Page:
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Into the Wilderness

Before arriving at our next destination – San Francisco – I had been doing a lot of research into a trip to the nearby Yosemite National Park. We had anticipated doing an organised tour from San Fran, but the cheapest one I could find was around the $400per person mark – far too much for our tight budget.  We worked out it would be cheaper to sort a trip ourselves by renting a car from San Francisco airport, buying a cheap tent, stove and food supplies from a Walmart on the way, and camping in one of the many campsites available in the park.

On the road again... this car was a little bigger than the Spark we'd used before (but I secretly quite liked it after getting used to it!)

On the road again… this car was a little bigger than the Spark we’d used before (but I secretly quite liked it after getting used to it!)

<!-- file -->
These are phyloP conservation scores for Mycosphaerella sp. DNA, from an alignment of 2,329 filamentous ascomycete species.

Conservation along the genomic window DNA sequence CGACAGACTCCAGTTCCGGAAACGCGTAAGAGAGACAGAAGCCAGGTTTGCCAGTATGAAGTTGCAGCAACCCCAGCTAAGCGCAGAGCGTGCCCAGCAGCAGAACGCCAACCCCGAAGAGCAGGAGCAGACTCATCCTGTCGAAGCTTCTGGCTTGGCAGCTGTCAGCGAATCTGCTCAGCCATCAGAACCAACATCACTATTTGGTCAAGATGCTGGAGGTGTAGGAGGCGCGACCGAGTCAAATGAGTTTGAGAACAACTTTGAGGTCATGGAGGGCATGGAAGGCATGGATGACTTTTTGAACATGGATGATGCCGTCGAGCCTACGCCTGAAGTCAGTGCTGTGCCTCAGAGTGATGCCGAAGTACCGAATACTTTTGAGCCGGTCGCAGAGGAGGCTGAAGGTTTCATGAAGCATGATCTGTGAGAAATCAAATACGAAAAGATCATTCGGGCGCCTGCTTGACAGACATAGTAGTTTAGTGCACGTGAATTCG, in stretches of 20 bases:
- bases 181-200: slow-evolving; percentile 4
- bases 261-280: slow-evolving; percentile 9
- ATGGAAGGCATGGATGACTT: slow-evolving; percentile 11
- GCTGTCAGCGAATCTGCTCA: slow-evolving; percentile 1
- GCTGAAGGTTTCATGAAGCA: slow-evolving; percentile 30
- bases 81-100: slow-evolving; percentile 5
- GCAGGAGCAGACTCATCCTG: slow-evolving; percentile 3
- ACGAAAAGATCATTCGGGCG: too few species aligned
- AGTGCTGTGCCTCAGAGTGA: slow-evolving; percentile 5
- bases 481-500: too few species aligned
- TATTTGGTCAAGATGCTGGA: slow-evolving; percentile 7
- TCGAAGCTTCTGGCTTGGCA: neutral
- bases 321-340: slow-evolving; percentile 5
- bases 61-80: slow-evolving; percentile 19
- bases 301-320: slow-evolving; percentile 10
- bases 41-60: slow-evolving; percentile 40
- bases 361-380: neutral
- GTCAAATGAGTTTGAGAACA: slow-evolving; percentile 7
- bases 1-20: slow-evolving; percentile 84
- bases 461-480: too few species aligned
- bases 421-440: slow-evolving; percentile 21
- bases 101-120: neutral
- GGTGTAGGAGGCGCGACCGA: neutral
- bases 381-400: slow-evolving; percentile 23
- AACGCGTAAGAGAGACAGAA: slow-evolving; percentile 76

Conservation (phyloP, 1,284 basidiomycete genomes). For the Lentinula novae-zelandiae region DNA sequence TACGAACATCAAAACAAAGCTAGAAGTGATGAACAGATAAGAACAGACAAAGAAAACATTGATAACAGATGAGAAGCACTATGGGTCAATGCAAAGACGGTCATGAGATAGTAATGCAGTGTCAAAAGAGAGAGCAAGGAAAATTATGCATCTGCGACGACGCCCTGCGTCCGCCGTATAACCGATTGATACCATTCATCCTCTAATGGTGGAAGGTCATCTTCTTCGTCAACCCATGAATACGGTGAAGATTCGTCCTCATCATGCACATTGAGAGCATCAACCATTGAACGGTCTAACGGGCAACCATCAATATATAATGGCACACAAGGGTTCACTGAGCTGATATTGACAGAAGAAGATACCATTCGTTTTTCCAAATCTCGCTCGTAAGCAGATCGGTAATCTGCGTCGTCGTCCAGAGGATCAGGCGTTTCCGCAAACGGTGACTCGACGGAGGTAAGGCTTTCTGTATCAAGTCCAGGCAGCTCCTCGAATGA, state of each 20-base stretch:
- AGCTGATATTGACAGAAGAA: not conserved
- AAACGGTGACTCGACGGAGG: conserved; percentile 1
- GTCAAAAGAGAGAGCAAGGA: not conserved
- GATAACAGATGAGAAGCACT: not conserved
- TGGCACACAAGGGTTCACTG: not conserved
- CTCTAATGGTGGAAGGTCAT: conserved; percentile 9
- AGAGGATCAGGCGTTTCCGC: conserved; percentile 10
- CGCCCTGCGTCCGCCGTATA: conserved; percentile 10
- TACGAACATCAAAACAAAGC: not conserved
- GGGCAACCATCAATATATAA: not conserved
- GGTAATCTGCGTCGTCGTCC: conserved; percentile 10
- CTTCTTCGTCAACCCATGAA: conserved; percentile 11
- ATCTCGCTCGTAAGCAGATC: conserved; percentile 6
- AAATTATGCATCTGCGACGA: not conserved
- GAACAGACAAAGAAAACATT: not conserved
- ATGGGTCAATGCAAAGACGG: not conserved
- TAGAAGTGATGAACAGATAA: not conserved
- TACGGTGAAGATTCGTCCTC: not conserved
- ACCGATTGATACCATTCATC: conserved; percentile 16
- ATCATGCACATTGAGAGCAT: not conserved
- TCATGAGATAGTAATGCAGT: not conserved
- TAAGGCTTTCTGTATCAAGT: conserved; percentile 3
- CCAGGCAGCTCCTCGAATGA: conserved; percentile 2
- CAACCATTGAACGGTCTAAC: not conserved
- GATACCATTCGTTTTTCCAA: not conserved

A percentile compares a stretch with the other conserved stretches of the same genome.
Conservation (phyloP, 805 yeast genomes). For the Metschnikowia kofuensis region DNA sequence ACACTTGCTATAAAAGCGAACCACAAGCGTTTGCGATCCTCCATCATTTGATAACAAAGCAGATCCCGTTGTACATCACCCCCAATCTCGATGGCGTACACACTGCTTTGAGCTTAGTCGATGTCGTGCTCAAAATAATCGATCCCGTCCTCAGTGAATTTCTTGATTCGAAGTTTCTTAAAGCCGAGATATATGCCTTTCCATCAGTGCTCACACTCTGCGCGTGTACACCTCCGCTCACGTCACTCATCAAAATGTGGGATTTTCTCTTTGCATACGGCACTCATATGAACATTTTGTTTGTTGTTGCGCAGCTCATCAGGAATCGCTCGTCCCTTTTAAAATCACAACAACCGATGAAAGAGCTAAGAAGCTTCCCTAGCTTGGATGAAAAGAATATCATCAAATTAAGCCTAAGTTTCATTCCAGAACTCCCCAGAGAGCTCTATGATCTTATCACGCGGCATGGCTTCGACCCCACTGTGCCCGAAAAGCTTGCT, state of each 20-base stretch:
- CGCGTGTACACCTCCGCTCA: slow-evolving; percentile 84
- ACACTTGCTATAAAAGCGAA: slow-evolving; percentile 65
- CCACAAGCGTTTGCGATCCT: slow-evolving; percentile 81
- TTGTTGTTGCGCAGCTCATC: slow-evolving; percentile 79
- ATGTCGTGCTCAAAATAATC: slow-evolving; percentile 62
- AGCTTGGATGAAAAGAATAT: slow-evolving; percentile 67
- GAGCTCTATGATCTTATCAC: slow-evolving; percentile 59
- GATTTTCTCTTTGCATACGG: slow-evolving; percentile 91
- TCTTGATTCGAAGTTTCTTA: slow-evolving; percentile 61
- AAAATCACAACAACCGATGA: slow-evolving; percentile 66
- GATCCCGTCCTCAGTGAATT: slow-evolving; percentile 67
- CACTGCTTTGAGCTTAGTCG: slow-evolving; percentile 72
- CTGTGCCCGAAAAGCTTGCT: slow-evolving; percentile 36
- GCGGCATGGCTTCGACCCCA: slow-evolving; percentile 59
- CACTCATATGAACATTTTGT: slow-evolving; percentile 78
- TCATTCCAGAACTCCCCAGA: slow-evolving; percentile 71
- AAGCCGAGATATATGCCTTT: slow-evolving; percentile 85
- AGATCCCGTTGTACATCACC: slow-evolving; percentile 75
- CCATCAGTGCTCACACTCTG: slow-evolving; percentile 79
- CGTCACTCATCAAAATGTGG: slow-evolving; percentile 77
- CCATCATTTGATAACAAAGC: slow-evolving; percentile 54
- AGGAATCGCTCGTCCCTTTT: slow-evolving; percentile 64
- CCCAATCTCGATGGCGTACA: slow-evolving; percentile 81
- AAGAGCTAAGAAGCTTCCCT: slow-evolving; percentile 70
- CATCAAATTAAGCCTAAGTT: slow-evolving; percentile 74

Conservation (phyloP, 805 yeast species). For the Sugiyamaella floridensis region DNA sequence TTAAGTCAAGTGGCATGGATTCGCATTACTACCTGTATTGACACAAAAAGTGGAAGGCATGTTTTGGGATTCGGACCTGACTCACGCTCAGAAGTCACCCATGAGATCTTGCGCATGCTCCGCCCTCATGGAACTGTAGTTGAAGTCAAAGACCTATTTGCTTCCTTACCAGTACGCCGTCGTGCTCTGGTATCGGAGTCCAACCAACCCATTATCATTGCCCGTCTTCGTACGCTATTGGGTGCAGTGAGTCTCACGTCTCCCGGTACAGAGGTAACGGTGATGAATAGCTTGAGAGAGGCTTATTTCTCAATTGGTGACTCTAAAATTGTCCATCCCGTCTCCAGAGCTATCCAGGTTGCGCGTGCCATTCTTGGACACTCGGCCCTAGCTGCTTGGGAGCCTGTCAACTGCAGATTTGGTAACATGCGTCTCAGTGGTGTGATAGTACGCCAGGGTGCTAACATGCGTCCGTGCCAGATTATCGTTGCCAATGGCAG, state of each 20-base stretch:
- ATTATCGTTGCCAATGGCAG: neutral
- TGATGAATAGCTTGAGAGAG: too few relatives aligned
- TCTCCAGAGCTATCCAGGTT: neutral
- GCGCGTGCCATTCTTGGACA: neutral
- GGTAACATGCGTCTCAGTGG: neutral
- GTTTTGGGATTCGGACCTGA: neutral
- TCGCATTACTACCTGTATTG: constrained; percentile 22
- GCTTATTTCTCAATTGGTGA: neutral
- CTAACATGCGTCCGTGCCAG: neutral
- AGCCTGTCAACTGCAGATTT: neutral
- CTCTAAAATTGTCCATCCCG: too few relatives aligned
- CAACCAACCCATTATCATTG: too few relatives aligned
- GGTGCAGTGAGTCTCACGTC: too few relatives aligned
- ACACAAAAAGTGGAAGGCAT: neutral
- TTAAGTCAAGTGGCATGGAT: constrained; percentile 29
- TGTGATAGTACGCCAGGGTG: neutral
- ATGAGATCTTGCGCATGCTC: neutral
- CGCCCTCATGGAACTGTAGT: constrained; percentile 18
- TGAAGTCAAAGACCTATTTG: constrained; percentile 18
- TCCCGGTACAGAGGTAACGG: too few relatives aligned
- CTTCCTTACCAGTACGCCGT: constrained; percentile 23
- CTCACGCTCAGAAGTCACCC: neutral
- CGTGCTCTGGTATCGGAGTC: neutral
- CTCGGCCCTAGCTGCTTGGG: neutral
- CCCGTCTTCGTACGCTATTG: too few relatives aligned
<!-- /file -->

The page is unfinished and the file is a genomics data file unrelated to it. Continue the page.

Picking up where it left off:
The only problem we had was that all of the campsites that can be reserved in advance were already fully-booked. Our only option was to get to the park in the early hours of the morning and queue for one of the only first-come-first-served walk-in campsites. So at 4am (after a nap in the car) we set off for the park and arrived at Camp 4 only to find the queue had already formed!

The queue for Camp 4 - and this was at around 6am!

The queue for Camp 4 – and this was at around 6am. The guy at the front told me he’d been there since about 2am!

Luckily, there were spaces available for 51 people that day, so we were able to get in and pitch our tent right in Yosemite Valley. We hadn’t realised at the time, but Camp 4 is probably one of the best campsites available – it’s great value for money, the location is perfect and you can cook your own food (which we’ve heard you’re not able to do in a lot of the rest of the park).

Our home in Yosemite

Our home in Yosemite